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Tag: Morality

Atheists Lack Self-Awareness, Says Christian Man

peanut gallery

Recently, a Christian man by the name of Roger sent me the following email:

Interesting story. I think you’re right on that fundamentalism is idiotic. You’ve spelled that out quite well. Pastors are mostly egomaniacs as you rightly point out. But you could just ask them to find this pastor in the Bible (along with their whole church edifice and all its trappings) and you expose their empty hypocrisy. You don’t need to pick apart the Bible to destroy fundamentalism. They don’t even apply the Bible they claim to preach.

The problem you fail to see is that atheism is equally if not more stupid than fundamentalism. Why do these annoying atheists keep making moral claims? Why do they whine all day about how unjust hell is or how evil the biblical God is? Who are you, you evolved rodent, to make such an appeal to what is evil or unjust? Good and evil are just socially evolved constructs, right? So stop the whining. But atheists never stop whining. Atheists in my experience are actually highly moral people and constantly appeal to moral / ethical claims. The fact is the notion of morality and ethics is simply hard-wired into the human mind whether you like or it not. But atheists’ lack of self awareness about this is more annoying than fundamentalists telling me the earth is 6000 years old. It’s just theft. They’re stealing from the theists that they mock in this regard. They live in their own bubble, just like you accuse the fundamentalists of.

According to Roger, atheists are worse than Christian Fundamentalists. Atheists lack self-awareness, and have no morality or ethics of their own. Atheists are just stupid people who spend their waking hours whining about harmful Christian beliefs. Good to know, right?

I suspect that while Roger distances himself from Christian Fundamentalism, underneath his liberated self lies Fundamentalist beliefs. He sees himself as an “enlightened” Christian, yet it is likely that his core theological beliefs are not much different from those who proudly wear the Fundamentalist label.

Roger later sent me another email. Here’s what he had to say:

I wanted to reach out again and hope you didn’t take offense at the last message I sent. I read it again after I sent it and realized I probably came across as antagonistic and rude. Tone is absent in email. I was just laying out my general thoughts on fundamentalism / atheism, nothing personal about you or your story. Please forgive me if that was offensive to you and if so, please just disregard the message. I don’t mean you any disrespect or unkindness. I wish you the best on your journey.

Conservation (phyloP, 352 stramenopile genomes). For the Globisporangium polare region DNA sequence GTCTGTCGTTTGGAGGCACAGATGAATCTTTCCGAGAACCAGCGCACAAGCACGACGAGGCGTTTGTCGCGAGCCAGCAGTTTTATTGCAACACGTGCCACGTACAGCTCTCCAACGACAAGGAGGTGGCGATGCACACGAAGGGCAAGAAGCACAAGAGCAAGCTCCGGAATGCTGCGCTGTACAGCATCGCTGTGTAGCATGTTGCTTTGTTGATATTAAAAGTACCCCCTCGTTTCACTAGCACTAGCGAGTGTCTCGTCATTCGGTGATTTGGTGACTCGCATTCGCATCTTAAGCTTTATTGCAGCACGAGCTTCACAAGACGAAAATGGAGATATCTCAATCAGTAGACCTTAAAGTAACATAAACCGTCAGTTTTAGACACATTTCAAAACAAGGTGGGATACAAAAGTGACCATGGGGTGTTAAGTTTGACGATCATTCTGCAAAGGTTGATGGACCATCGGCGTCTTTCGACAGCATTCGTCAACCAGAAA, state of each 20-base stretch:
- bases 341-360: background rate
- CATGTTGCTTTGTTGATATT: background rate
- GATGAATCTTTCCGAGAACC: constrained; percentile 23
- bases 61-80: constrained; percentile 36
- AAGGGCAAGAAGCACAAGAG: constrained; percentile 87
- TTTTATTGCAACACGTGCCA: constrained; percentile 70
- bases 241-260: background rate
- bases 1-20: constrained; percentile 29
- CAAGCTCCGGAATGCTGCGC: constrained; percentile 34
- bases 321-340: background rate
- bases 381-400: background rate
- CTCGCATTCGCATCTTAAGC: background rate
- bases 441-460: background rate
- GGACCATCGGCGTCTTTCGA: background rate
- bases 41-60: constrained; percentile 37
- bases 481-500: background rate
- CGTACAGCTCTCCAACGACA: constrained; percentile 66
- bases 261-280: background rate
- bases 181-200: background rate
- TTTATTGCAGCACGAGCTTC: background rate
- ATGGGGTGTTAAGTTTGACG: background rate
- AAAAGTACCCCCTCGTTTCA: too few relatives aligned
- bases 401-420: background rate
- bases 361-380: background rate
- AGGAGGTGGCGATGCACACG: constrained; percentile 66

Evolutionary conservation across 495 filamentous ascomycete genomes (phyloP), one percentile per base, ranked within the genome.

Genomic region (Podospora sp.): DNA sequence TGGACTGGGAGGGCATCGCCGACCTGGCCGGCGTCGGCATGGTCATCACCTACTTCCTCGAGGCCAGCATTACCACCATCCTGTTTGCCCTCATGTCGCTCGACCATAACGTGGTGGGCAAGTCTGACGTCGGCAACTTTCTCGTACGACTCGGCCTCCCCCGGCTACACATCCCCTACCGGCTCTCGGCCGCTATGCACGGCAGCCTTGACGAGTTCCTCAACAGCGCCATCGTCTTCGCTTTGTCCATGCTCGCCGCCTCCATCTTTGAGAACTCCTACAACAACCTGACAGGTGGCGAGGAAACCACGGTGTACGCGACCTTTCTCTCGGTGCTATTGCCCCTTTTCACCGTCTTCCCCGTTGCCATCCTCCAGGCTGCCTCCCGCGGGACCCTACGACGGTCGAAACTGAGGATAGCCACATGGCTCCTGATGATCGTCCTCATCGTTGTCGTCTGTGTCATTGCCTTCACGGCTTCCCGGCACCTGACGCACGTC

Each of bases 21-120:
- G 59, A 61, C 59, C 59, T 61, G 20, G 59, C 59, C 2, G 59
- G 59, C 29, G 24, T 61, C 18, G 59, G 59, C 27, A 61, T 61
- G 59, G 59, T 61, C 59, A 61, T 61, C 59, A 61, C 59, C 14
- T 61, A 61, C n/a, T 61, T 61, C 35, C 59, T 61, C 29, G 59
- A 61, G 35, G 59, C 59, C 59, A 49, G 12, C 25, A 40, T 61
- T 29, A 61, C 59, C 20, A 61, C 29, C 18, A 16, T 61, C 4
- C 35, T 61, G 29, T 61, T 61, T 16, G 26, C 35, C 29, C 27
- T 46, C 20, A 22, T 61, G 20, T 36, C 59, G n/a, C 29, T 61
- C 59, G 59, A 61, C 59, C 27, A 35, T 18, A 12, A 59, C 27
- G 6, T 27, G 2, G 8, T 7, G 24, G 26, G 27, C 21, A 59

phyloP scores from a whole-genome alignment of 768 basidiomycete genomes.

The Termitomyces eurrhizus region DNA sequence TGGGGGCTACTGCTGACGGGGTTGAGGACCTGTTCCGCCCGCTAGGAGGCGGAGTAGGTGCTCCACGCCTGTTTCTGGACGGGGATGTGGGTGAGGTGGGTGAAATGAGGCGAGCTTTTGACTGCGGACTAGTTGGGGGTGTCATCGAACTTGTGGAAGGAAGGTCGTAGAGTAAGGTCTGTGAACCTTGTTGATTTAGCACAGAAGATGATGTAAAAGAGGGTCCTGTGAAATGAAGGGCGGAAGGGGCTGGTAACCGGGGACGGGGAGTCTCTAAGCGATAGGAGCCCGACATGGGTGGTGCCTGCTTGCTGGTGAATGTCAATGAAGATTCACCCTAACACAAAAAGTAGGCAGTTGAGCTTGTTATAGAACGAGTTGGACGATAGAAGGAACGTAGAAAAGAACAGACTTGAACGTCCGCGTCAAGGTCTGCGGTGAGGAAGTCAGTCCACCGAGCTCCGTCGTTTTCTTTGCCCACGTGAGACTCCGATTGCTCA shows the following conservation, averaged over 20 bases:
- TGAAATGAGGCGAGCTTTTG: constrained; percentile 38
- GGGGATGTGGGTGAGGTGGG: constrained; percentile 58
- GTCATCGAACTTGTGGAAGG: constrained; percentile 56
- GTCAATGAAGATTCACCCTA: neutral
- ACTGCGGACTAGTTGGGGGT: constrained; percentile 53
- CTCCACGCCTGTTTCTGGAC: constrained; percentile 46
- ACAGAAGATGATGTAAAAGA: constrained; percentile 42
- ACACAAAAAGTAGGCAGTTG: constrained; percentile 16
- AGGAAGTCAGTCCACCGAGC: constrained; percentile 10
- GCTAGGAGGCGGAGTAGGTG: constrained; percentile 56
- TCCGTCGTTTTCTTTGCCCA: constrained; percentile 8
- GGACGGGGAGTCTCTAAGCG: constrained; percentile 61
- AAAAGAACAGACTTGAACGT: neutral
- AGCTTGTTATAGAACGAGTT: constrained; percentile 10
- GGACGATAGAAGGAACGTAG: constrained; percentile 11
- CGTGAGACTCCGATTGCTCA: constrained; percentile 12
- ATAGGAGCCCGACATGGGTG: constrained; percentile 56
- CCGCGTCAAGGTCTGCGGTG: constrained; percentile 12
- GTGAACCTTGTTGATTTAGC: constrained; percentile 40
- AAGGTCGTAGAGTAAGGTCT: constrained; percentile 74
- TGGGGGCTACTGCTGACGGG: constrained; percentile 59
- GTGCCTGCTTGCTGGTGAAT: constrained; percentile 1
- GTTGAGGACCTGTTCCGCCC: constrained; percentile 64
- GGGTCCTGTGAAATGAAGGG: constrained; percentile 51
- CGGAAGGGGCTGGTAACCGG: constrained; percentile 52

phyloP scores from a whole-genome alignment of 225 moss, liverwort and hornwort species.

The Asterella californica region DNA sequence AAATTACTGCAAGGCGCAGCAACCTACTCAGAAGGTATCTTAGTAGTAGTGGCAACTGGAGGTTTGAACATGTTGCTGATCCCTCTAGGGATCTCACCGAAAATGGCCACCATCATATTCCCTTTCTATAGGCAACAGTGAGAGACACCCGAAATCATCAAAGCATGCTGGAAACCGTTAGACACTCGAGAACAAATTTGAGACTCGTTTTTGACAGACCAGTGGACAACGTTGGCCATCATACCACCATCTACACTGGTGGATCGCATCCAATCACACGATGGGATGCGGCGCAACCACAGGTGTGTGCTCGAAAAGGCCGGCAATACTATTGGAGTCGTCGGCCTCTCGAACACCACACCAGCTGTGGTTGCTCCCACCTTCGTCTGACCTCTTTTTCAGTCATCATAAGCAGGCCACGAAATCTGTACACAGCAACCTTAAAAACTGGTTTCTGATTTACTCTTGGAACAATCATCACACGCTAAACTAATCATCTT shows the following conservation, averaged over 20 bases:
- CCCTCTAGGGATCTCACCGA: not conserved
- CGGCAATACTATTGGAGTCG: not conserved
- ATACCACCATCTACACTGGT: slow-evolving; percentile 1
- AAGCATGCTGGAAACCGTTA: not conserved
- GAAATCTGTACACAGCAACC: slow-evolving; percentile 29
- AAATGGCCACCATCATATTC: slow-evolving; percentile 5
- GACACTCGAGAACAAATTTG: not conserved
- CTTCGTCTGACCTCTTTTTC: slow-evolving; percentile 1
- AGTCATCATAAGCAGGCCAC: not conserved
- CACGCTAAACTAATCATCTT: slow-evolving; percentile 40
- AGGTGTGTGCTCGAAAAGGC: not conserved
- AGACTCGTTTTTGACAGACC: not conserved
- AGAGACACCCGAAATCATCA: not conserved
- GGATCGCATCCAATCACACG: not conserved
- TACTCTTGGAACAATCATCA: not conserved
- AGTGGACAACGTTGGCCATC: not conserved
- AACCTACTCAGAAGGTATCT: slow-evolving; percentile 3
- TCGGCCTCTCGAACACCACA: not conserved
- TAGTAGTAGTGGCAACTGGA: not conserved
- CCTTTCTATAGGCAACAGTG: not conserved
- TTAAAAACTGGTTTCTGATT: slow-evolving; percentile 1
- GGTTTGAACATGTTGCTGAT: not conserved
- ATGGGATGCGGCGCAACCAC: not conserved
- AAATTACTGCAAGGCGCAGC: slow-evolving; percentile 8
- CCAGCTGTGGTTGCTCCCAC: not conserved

warmly,
Roger

Take offense? Of course not. Roger is just another self-righteous, arrogant Christian asshole. I have received thousands of emails and comments from the Rogers of this world. I am of the opinion that people tend to say what they mean the first time. Roger meant for his email to be personal, and I took it as such. It is too late for me to “disregard” his message.

I wish Christians would “think” before emailing me. I wish they would ask themselves what they hope to accomplish by contacting me. I am NOT a prospect for Heaven. There’s nothing Roger could possibly say that I haven’t read/heard before or said in one of the 4,000+ sermons I preached. Wouldn’t it be better to refrain from hitting “send”? Yet, most of the Rogers of the world can’t seem to help themselves. Whatever their motivations, they are driven to set me straight, put in a word for Jesus, or evangelize.

Roger closed his last email with “warmly”. Yep. His email made me feel warm all over. As in wearing dark blue khakis and pissing your pants.

Bruce Gerencser, 63, lives in rural Northwest Ohio with his wife of 42 years. He and his wife have six grown children and thirteen awesome grandchildren. Bruce pastored Evangelical churches for twenty-five years in Ohio, Texas, and Michigan. Bruce left the ministry in 2005, and in 2008 he left Christianity. Bruce is now a humanist and an atheist. For more information about Bruce, please read the About page.

Thank you for reading this post. Please share your thoughts in the comment section. If you are a first-time commenter, please read the commenting policy before wowing readers with your words. All first-time comments are moderated. If you would like to contact Bruce directly, please use the contact form to do so. Donations are always appreciated. Donations on a monthly basis can be made through Patreon. One-time donations can be made through PayPal.

Bruce, If There is No God, Who Determines What is Moral?

objective morality

Recently, I received the follow comment:

Just curious on your thoughts about humans having, wanting and giving of love. Curious on where you believe it comes from.

Also, in your opinion, if there is no God or creator, who makes the morality rules?

Some believe that mankind is ultimately the moral law maker and or compass, in your opinion can anyone change that moral level as they see fit?

If the moral conduct is changed by the masses to whatever works for you, would that be counterproductive to society? Or do you feel mankind is evolving into learning and understanding what is helpful or not helpful to the whole? I hope all this makes sense. If not I will try to clarify.